Friday, January 18, 2008

Day 15

Day 15  January 18, 2008


     Gustavo Bruni drove up in a Land Rover promptly at 9am.  He owns an Adventure Tour company that specializes in river rafting, mountain biking and trecking in the Andes.  He is strong, athletic and handsome, a father of three, who lives the outdoor life.  He does not speak English.  We spent about 12 hours in the mountains, in a Sahara like desert called Les Lunes, and driving down the Rio Atuena, driving and hiking, having lunch at a mountain lake resort and practicing our Spanish verb conjugations. He was disappointed we did not want to go river rafting or rock climbing, but stopped frequently so we could take  fantastic photos of river rafters, geologic formations and a grand canyon aptly named the Valle Grande.  Along the way we saw four hydroelectric plants that had been miraculously engineered into the sheer cliff walls of the canyon.  The Argentines are self sufficient in energy, having a large quantity of oil and natural gas, but also generating hydro power and selling it all over South America. 

      We also stopped at a new 9 hole golf course and walked through the first couple of holes on our way to the Bodega de Golf.  This is our first experience of a golf course being built into an existing vineyard.  The idea is a great one, as the wine was very good and the club house is beautiful.  Build it and the golf playing wine drinkers will come.  But on the way to the winery, walking across the driving range, I saw a snake.  Wow, did Gail jump.  Not just any snake.  A coral snake.  It was beautiful and only about three feet away.  I took about four photos before it disappeared into a hole.  Later I showed the photos to Gustavo and he said, it may be a "false coral".  We then showed the photos to the hostess of the winery and she said it was a real coral snake.  (One of the most deadly in the world.)  It brings a new meaning to a "golf hazard."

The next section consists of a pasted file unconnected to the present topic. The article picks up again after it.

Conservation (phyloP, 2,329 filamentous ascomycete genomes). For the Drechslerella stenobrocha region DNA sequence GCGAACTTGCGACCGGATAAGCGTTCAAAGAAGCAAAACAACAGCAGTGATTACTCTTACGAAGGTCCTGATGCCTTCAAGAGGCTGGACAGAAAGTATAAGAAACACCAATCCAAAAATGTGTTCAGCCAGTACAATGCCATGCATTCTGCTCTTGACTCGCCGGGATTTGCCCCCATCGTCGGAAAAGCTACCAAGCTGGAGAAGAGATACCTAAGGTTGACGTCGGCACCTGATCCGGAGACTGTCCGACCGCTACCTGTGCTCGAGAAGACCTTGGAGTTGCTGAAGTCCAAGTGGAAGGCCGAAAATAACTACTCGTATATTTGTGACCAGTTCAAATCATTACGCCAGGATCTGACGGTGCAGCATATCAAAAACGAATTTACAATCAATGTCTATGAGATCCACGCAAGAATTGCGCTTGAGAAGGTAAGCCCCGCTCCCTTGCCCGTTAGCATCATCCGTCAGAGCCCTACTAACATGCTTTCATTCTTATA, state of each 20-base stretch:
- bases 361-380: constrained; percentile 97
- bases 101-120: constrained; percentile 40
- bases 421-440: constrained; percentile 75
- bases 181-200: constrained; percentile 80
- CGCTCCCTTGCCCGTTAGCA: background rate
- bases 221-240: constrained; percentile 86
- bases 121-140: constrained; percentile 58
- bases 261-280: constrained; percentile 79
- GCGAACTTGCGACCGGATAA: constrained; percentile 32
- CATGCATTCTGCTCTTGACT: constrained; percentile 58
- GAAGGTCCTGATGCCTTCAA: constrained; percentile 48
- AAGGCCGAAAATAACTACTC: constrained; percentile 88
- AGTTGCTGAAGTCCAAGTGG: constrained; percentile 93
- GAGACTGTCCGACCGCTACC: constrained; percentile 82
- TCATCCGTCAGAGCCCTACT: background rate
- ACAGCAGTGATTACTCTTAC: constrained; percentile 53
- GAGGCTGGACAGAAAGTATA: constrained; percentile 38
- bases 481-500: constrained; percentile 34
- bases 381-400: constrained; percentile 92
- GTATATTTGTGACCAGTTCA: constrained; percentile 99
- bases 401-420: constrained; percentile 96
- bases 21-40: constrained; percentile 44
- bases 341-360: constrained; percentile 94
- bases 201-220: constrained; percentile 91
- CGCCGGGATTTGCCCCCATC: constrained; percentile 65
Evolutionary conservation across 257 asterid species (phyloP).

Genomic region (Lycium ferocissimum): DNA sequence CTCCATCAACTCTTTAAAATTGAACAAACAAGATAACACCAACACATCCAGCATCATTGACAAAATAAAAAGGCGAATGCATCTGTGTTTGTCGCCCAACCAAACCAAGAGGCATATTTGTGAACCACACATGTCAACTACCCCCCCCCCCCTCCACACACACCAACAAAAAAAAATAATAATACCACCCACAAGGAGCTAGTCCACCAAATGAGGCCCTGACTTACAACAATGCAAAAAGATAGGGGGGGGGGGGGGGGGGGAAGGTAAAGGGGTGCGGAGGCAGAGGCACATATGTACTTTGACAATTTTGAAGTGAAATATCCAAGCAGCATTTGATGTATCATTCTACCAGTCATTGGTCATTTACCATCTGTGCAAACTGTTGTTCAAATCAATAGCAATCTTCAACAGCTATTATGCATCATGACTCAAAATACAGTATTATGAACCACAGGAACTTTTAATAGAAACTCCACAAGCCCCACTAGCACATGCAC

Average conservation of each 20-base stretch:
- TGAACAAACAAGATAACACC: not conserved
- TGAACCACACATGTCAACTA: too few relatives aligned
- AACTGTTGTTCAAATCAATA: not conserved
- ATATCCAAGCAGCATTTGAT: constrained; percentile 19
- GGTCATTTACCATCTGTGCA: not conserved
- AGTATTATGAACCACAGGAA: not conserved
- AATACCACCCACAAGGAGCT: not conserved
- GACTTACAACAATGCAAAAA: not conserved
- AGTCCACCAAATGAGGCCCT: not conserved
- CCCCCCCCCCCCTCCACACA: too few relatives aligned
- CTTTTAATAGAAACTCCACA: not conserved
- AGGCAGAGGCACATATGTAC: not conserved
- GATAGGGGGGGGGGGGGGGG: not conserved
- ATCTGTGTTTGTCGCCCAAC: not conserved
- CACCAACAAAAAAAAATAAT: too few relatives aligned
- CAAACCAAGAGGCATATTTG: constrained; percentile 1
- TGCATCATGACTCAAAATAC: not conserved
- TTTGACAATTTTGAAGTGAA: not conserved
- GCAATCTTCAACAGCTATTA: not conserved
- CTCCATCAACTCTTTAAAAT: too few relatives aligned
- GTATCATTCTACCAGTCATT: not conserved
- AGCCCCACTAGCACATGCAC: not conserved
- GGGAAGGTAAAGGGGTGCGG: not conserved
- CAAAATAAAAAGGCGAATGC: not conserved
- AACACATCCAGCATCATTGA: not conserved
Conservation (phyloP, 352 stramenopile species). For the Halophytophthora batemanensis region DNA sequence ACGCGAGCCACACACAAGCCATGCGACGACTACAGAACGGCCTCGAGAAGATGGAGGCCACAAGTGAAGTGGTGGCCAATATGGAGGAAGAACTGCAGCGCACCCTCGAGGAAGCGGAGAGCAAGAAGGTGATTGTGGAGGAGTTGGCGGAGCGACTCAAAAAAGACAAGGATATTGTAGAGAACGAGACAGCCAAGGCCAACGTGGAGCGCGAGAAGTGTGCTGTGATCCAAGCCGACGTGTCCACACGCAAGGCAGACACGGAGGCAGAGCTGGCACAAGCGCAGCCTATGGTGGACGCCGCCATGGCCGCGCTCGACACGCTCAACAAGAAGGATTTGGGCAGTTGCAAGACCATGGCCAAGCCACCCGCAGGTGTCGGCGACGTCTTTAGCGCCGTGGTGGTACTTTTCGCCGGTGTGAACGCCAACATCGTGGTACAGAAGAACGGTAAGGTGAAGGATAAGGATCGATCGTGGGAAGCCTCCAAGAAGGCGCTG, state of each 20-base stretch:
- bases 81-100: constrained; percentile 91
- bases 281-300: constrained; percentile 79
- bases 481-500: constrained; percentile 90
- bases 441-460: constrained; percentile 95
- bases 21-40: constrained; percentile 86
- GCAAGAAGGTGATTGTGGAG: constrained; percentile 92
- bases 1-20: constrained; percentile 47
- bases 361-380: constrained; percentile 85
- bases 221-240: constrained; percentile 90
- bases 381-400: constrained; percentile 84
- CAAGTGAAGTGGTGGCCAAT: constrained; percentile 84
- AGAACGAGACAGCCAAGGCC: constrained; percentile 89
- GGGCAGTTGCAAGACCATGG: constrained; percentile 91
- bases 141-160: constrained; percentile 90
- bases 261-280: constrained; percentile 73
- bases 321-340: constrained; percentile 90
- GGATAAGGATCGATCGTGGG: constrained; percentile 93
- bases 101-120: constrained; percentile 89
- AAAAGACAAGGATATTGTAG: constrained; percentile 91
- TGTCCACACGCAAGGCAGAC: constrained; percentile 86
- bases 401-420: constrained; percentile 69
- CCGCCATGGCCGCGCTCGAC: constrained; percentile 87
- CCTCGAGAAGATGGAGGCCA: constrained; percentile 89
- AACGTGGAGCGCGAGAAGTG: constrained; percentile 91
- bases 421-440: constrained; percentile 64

For lunch we had another Parilla, which really means an unending procession of roasted meats.  Not just roasted, but roasted over an open, wood fire.  The meats are beef, chorizo sausage, ribs and sometimes pork and chicken.  Each restaurant has their own special presentation, but the waiter keeps coming back with more meat until you say "No Mas."  It was delicious and the view of the lake and the water skiers enchanting.  It reminded us of Lake Chelan before all the houses were built.  Given the economic boom here, it will not take long to look a lot like Chelan.

     Back at the hotel in San Rafael we checked emails and Gail went to the pool.  We have 5 hours to kill as at 11 pm we take the all night (10 hour ride) bus to Neuquen.  This is the city of pears, cherries and apples about 1000 kilometers south of this desert climate.  It is supposed to be greener and very beautiful.  It will be difficult to improve as we really love this town.  We have not been on a 10 hour bus ride ever, so it will be an adventure.

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